So, I think it’s there. I think the news in where you see a data breach or a compromise or an integrity issue surrounding the use of data or what’s happened to data, and there isn’t a week that goes by that you don’t hear about some organization who’s been hit with either data mismanagement, data misuse, or some sort of breach or hack. I think that’s the concern that customers have is, “Well, okay, well what happens to me if that happens to the institution that I’m dealing with?” And so, I think trust is always an underlying theme and I think it will continue to be. I do think, as moments go (like any wave) there are higher points of time where you’re worried about trust and lower points of time where you’re worried about trust. But for me, I think, it’s a foundational thing.
Melinda: Let’s talk about advice then. We did some research here about the idea of building bank ecosystems based on the type of advice that people might need. For example, having a bank ecosystem that’s all about families and the type of advice and support that they might need, one for small businesses. Do you think banks are ready to sort of go beyond banking and really put advice right in front?
Chris: Well, it’s an interesting concept when you think about it. Would you go to your bank for advice on what car to buy next? I think it gets to that trust factor. And then I think within the trust factor, as we’ve talked about, it’s objectivity and how do you get that level of perceived objectivity to give credible advice. Are you pushing your products? Are you pushing the idea of what will help the individual be successful in their goals? I think that perceived objectivity would be critical to be able to offer advice in a separate category or a different category.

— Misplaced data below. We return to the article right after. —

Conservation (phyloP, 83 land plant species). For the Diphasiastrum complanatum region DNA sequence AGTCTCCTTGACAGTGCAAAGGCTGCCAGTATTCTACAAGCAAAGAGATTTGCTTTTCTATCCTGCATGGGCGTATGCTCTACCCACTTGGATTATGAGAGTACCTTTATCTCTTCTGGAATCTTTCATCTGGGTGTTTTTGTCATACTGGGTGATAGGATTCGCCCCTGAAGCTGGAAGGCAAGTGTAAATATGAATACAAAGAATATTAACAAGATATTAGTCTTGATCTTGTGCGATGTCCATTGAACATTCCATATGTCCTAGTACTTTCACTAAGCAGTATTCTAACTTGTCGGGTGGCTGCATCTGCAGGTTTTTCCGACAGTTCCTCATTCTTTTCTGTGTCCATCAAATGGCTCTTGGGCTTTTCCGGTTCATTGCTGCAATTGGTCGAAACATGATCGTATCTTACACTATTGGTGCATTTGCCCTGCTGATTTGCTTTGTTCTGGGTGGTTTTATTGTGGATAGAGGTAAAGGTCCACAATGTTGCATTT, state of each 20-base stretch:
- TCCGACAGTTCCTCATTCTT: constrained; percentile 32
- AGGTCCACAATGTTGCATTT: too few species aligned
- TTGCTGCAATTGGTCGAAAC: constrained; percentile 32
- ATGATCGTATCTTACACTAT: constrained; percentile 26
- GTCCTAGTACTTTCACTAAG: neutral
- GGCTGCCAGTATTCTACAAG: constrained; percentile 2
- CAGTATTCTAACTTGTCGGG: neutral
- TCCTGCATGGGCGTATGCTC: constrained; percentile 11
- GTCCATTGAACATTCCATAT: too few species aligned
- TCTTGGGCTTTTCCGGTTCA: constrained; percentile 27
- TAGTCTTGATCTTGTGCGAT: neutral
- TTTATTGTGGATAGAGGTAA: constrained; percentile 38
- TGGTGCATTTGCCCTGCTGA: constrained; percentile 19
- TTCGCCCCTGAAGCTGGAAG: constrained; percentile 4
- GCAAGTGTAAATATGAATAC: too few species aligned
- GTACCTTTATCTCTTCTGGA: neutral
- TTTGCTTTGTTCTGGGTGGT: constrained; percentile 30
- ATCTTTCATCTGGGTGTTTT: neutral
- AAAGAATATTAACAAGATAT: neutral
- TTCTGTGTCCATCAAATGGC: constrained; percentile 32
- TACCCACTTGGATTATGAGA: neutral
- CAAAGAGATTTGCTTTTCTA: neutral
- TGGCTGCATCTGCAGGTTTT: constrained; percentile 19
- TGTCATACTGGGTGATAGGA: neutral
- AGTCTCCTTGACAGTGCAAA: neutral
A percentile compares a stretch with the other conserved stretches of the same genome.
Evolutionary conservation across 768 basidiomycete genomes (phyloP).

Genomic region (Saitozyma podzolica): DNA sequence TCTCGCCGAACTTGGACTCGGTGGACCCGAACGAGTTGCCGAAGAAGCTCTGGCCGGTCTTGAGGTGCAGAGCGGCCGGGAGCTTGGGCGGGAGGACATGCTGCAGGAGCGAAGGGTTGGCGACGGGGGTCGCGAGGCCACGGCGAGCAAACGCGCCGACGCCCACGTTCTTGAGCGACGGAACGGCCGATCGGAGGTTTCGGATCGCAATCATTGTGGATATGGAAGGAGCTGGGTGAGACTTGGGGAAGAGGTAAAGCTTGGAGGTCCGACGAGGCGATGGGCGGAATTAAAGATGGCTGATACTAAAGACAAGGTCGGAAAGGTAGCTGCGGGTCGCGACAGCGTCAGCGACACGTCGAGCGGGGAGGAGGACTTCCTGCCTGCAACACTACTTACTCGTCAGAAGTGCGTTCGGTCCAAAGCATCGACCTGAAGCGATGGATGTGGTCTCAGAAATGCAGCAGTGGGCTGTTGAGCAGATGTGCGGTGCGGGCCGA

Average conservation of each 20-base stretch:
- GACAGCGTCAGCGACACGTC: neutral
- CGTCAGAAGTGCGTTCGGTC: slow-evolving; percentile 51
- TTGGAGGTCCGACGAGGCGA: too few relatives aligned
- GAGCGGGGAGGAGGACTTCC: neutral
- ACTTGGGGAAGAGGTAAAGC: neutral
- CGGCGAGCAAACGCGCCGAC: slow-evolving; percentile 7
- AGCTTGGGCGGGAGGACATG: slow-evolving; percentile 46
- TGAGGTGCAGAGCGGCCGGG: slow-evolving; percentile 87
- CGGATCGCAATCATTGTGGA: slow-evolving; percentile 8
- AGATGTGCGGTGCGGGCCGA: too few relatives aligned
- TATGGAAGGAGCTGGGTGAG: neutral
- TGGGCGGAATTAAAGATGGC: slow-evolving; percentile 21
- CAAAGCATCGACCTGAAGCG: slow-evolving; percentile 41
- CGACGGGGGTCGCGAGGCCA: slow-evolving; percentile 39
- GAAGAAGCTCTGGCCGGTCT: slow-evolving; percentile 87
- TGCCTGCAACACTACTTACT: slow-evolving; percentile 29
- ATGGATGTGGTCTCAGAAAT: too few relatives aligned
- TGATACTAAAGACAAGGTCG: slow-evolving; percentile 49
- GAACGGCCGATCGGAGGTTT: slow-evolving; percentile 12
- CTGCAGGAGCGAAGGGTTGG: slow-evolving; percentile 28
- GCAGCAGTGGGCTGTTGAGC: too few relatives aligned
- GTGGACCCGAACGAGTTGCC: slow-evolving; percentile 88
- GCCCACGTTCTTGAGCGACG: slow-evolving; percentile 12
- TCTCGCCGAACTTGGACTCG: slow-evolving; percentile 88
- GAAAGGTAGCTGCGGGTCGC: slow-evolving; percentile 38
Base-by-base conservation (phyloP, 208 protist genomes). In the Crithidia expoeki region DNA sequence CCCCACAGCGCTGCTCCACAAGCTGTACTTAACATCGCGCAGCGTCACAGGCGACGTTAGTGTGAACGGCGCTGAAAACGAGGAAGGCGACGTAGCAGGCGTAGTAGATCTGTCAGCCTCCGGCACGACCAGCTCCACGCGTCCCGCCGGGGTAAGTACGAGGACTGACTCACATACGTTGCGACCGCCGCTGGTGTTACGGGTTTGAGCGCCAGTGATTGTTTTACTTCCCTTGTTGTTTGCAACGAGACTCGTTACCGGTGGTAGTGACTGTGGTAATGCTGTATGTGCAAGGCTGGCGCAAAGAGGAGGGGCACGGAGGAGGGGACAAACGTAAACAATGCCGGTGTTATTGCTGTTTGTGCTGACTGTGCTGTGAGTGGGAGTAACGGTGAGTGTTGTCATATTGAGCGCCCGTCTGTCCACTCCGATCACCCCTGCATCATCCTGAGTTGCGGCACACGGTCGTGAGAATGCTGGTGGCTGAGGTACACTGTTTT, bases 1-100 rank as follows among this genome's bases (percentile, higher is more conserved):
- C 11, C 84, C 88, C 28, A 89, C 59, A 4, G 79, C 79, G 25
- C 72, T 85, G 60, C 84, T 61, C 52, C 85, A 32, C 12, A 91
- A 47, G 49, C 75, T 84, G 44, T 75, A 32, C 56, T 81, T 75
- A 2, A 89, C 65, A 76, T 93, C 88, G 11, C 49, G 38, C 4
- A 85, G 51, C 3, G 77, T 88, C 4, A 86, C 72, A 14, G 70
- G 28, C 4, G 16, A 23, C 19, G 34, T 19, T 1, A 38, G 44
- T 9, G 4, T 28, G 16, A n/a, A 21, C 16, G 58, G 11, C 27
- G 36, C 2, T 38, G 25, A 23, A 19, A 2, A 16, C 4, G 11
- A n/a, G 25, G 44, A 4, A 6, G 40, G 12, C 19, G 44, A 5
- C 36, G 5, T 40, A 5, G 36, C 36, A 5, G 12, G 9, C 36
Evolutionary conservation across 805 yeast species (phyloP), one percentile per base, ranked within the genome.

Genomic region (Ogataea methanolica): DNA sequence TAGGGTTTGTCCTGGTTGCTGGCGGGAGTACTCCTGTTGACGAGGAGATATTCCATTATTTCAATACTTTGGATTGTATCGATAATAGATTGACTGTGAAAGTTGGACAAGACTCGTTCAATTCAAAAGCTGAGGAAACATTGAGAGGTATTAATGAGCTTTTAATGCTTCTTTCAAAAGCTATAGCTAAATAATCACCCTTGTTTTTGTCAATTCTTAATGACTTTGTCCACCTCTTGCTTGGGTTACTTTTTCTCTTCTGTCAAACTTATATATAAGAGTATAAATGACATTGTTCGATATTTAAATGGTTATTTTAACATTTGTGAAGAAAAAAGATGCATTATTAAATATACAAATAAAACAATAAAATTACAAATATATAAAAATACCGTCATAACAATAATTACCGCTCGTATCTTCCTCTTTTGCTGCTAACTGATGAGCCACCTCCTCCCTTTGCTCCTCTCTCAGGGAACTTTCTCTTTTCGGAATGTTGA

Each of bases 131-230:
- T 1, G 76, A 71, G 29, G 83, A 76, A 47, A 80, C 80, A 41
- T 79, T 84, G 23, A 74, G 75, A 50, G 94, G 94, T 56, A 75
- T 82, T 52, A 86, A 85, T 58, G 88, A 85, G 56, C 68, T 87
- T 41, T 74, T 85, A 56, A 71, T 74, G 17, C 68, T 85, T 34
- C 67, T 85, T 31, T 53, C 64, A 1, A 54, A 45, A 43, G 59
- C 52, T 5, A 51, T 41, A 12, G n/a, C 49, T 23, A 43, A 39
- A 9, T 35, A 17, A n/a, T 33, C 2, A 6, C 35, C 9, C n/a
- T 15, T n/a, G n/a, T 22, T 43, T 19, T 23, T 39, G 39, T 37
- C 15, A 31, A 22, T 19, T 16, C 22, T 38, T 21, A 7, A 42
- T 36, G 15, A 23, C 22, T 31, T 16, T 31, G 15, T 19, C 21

I think you could see a future where that would happen, provided you get the core foundational offerings down well. Are you a credible financial services advice provider? And then does that give you the latitude to start to apply in other parts of a person’s life, whether it’s retirement investments, purchase decisions, cottages, good asset or not, art, good asset or not, jewelry, good asset… You could start to broaden yourself out from other asset classes that may be aligned to saving for your future, but not necessarily directly offered by the financial institution themselves.